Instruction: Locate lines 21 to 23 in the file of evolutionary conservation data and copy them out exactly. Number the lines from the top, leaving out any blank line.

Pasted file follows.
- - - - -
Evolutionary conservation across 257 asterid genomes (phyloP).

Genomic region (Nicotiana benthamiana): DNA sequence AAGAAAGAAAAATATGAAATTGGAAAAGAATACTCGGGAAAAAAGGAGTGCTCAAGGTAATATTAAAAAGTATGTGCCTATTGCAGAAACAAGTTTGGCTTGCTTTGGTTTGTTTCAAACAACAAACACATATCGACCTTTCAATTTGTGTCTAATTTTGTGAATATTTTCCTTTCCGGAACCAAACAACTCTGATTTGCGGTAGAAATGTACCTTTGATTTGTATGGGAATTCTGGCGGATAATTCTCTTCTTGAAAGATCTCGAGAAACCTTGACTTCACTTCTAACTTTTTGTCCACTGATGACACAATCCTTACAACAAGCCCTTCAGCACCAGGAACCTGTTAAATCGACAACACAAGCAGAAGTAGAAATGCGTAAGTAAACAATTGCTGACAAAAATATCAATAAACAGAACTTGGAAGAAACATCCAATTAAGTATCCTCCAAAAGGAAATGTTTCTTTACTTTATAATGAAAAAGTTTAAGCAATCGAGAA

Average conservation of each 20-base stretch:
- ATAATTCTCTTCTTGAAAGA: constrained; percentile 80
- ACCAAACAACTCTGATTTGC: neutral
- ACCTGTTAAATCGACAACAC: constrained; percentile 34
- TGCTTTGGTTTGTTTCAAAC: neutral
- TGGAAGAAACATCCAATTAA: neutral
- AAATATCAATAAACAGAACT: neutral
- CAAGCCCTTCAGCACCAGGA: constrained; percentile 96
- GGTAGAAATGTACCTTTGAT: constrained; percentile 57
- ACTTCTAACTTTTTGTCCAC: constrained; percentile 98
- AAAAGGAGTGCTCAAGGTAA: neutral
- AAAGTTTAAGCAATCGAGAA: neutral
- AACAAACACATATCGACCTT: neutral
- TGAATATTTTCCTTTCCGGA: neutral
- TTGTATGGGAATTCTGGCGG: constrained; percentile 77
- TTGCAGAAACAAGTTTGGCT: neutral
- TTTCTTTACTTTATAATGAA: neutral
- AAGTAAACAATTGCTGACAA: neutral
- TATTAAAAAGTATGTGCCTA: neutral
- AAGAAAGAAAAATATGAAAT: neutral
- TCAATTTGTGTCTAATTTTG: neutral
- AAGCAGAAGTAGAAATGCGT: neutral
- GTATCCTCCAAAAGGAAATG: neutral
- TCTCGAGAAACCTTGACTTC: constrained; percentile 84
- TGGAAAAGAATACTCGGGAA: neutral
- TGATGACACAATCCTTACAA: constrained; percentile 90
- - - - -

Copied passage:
- TATTAAAAAGTATGTGCCTA: neutral
- AAGAAAGAAAAATATGAAAT: neutral
- TCAATTTGTGTCTAATTTTG: neutral